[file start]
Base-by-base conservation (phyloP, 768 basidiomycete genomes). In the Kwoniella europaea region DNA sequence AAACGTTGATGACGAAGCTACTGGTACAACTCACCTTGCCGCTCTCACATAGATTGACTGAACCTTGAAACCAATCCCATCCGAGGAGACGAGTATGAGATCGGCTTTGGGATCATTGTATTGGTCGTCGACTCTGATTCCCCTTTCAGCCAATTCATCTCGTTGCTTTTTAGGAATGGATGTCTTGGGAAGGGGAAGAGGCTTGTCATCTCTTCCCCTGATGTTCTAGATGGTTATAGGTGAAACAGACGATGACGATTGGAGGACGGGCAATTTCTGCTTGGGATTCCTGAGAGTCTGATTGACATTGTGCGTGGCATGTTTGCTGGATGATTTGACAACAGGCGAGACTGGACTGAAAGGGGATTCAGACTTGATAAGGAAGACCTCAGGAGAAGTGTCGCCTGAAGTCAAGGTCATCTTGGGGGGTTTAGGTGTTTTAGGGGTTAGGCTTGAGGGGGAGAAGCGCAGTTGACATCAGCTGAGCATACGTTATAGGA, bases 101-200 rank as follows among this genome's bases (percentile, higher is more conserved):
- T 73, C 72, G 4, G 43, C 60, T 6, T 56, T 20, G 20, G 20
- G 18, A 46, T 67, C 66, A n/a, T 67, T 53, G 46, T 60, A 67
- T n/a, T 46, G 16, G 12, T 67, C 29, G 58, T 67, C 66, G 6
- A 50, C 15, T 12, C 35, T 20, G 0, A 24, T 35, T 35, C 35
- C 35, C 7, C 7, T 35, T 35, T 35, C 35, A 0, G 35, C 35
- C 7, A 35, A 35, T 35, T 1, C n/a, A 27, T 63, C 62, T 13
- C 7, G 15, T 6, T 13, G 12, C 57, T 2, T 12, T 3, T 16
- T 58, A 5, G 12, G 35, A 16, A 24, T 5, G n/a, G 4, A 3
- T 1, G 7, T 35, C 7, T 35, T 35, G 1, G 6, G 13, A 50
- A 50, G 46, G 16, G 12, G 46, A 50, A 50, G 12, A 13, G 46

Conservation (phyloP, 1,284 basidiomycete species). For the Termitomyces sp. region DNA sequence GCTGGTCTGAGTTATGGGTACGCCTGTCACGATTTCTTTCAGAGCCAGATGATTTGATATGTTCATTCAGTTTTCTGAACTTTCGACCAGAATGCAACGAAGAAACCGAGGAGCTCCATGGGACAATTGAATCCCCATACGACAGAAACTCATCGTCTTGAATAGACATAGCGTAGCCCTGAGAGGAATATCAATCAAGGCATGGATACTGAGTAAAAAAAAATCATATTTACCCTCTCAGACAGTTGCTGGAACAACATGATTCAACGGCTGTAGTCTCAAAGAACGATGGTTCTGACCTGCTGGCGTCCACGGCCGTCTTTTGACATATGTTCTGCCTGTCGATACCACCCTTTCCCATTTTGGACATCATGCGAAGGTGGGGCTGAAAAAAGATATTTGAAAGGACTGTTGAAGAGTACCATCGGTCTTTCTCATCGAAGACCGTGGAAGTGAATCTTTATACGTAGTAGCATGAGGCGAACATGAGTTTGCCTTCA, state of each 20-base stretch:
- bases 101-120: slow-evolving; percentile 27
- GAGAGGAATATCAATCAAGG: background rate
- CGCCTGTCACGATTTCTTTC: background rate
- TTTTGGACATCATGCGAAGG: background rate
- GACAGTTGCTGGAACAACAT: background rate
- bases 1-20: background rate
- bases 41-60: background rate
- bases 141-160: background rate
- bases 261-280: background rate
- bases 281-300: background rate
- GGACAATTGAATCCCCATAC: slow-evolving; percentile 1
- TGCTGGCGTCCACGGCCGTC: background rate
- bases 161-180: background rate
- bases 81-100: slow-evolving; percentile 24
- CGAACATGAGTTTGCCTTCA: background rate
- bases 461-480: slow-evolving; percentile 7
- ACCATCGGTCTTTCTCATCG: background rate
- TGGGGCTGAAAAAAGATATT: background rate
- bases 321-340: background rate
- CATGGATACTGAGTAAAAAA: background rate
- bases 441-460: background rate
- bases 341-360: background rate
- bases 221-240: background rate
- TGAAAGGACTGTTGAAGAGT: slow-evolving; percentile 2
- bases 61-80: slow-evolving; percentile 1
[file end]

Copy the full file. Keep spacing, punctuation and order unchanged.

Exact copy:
Base-by-base conservation (phyloP, 768 basidiomycete genomes). In the Kwoniella europaea region DNA sequence AAACGTTGATGACGAAGCTACTGGTACAACTCACCTTGCCGCTCTCACATAGATTGACTGAACCTTGAAACCAATCCCATCCGAGGAGACGAGTATGAGATCGGCTTTGGGATCATTGTATTGGTCGTCGACTCTGATTCCCCTTTCAGCCAATTCATCTCGTTGCTTTTTAGGAATGGATGTCTTGGGAAGGGGAAGAGGCTTGTCATCTCTTCCCCTGATGTTCTAGATGGTTATAGGTGAAACAGACGATGACGATTGGAGGACGGGCAATTTCTGCTTGGGATTCCTGAGAGTCTGATTGACATTGTGCGTGGCATGTTTGCTGGATGATTTGACAACAGGCGAGACTGGACTGAAAGGGGATTCAGACTTGATAAGGAAGACCTCAGGAGAAGTGTCGCCTGAAGTCAAGGTCATCTTGGGGGGTTTAGGTGTTTTAGGGGTTAGGCTTGAGGGGGAGAAGCGCAGTTGACATCAGCTGAGCATACGTTATAGGA, bases 101-200 rank as follows among this genome's bases (percentile, higher is more conserved):
- T 73, C 72, G 4, G 43, C 60, T 6, T 56, T 20, G 20, G 20
- G 18, A 46, T 67, C 66, A n/a, T 67, T 53, G 46, T 60, A 67
- T n/a, T 46, G 16, G 12, T 67, C 29, G 58, T 67, C 66, G 6
- A 50, C 15, T 12, C 35, T 20, G 0, A 24, T 35, T 35, C 35
- C 35, C 7, C 7, T 35, T 35, T 35, C 35, A 0, G 35, C 35
- C 7, A 35, A 35, T 35, T 1, C n/a, A 27, T 63, C 62, T 13
- C 7, G 15, T 6, T 13, G 12, C 57, T 2, T 12, T 3, T 16
- T 58, A 5, G 12, G 35, A 16, A 24, T 5, G n/a, G 4, A 3
- T 1, G 7, T 35, C 7, T 35, T 35, G 1, G 6, G 13, A 50
- A 50, G 46, G 16, G 12, G 46, A 50, A 50, G 12, A 13, G 46

Conservation (phyloP, 1,284 basidiomycete species). For the Termitomyces sp. region DNA sequence GCTGGTCTGAGTTATGGGTACGCCTGTCACGATTTCTTTCAGAGCCAGATGATTTGATATGTTCATTCAGTTTTCTGAACTTTCGACCAGAATGCAACGAAGAAACCGAGGAGCTCCATGGGACAATTGAATCCCCATACGACAGAAACTCATCGTCTTGAATAGACATAGCGTAGCCCTGAGAGGAATATCAATCAAGGCATGGATACTGAGTAAAAAAAAATCATATTTACCCTCTCAGACAGTTGCTGGAACAACATGATTCAACGGCTGTAGTCTCAAAGAACGATGGTTCTGACCTGCTGGCGTCCACGGCCGTCTTTTGACATATGTTCTGCCTGTCGATACCACCCTTTCCCATTTTGGACATCATGCGAAGGTGGGGCTGAAAAAAGATATTTGAAAGGACTGTTGAAGAGTACCATCGGTCTTTCTCATCGAAGACCGTGGAAGTGAATCTTTATACGTAGTAGCATGAGGCGAACATGAGTTTGCCTTCA, state of each 20-base stretch:
- bases 101-120: slow-evolving; percentile 27
- GAGAGGAATATCAATCAAGG: background rate
- CGCCTGTCACGATTTCTTTC: background rate
- TTTTGGACATCATGCGAAGG: background rate
- GACAGTTGCTGGAACAACAT: background rate
- bases 1-20: background rate
- bases 41-60: background rate
- bases 141-160: background rate
- bases 261-280: background rate
- bases 281-300: background rate
- GGACAATTGAATCCCCATAC: slow-evolving; percentile 1
- TGCTGGCGTCCACGGCCGTC: background rate
- bases 161-180: background rate
- bases 81-100: slow-evolving; percentile 24
- CGAACATGAGTTTGCCTTCA: background rate
- bases 461-480: slow-evolving; percentile 7
- ACCATCGGTCTTTCTCATCG: background rate
- TGGGGCTGAAAAAAGATATT: background rate
- bases 321-340: background rate
- CATGGATACTGAGTAAAAAA: background rate
- bases 441-460: background rate
- bases 341-360: background rate
- bases 221-240: background rate
- TGAAAGGACTGTTGAAGAGT: slow-evolving; percentile 2
- bases 61-80: slow-evolving; percentile 1